CISA's New 'CyberSentry' Program to Tighten ICS SecurityProgram to Monitor IT, OT Networks of Enrolled Critical Infrastructure Partners
The United States is further fortifying its critical infrastructure security with a new Cybersecurity and Infrastructure Security Agency program that enhances the cyber resilience of participating partners leveraging the agency's advanced threat detection and monitoring capabilities.
CISA revealed last week details of its CyberSentry program, which is intended to provide critical, cross-sector, real-time monitoring of both the information technology and operational technology of critical infrastructure partners.
The CyberSentry program is part of several cybersecurity provisions in the National Defense Authorization Act signed by U.S. President Joe Biden in December 2021. The act provisioned $768 billion in defense spending including the cybersecurity component of various national and federal agencies (see: Biden Signs Into Law NDAA With Several Cyber Provisions).
The program aims to support CISA's efforts to defend U.S. critical infrastructure networks operators that support national critical functions such as power and water supply, banks and financial institutions and healthcare by monitoring both known and unknown malicious activity affecting IT and OT networks.
The CyberSentry program is based on a mutual agreement between CISA and participating critical infrastructure partners. The program is voluntary and is provided with no additional fees or equipment costs to the participating partners.
Under the program, CISA harnesses sensitive government information and provides visibility and mitigation of cyberthreats targeting critical infrastructure. The insights and critical information gained from the program will be used for the collective defense of infrastructure across the nationwide partners.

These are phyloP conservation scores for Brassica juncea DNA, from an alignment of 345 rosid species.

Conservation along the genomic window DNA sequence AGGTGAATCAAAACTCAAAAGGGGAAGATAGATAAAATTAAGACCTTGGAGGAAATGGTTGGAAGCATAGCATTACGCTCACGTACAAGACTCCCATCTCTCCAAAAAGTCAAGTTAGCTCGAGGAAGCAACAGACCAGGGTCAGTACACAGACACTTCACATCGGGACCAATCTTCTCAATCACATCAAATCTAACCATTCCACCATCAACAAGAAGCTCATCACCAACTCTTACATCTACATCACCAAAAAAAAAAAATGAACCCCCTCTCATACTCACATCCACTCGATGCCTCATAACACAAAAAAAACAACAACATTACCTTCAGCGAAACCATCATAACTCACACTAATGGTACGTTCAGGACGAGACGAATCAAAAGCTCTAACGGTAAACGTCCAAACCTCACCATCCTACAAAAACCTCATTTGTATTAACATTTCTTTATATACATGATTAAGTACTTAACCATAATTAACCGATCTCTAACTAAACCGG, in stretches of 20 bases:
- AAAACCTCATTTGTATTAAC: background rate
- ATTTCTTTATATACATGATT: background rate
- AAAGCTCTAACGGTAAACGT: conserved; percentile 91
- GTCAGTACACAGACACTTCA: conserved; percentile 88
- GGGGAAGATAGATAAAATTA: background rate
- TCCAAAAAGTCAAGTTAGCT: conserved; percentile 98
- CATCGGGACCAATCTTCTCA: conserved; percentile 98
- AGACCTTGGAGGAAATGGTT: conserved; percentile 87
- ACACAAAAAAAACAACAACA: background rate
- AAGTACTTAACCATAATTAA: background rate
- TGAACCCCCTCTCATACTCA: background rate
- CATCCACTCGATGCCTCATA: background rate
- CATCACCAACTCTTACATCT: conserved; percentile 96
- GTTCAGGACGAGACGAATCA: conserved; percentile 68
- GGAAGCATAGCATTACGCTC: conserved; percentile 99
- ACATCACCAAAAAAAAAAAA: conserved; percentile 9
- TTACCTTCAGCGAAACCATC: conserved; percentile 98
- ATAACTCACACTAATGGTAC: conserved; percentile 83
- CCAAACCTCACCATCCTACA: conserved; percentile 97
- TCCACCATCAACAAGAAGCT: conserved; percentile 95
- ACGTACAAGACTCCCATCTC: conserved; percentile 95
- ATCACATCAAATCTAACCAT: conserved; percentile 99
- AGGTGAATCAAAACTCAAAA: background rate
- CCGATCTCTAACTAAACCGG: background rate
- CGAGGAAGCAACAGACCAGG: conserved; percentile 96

CISA will strategically integrate its own hardware and software stack at partner facilities to gain visibility into IT/OT networks without disturbing operations. The agency will notify partners when a cybersecurity event is detected and resolve it. CISA analysts can deploy additional resources, if needed, to hunt active cyberthreats in real time or provide other support to its CI partners.
Jermaine Roebuck, associate director of threat hunting for CISA, said, "CyberSentry has added significant value to both CISA's national mission and to our partners' enterprise cybersecurity efforts."
He said the program enables commercial detection capabilities with three key benefits: It enables the operational use of sensitive information even before it is disclosed to the broader cybersecurity community; allows CISA's analysts to correlate threat activity targeting multiple critical infrastructure entities and understand evolving campaigns; and provides participating entities with access to their own CyberSentry dashboard, enabling integration into the partner's cyber operations.
Roebuck said the CyberSentry program already has successful case studies, which include infected OT equipment, unintentional exposure, private sector coordination, SolarWinds response, identification of malicious activity, malware discovery, and attacker exfiltration detection.
CyberSentry data also helped CISA analysts identify partners affected during the Colonial Pipeline disruption, Roebuck said. CISA coordinated closely with its pipeline partners to share information and remediate the threat quickly. On multiple occasions, CISA provided its partners with specific guidance on remediating the situation and terminating attacks - at times, within a few hours.
"CISA is looking to partner with a select number of additional critical infrastructure organizations who operate systems supporting national critical functions - functions so vital to the United States that their disruption, corruption or dysfunction would have a debilitating effect on our nation," Roebuck said.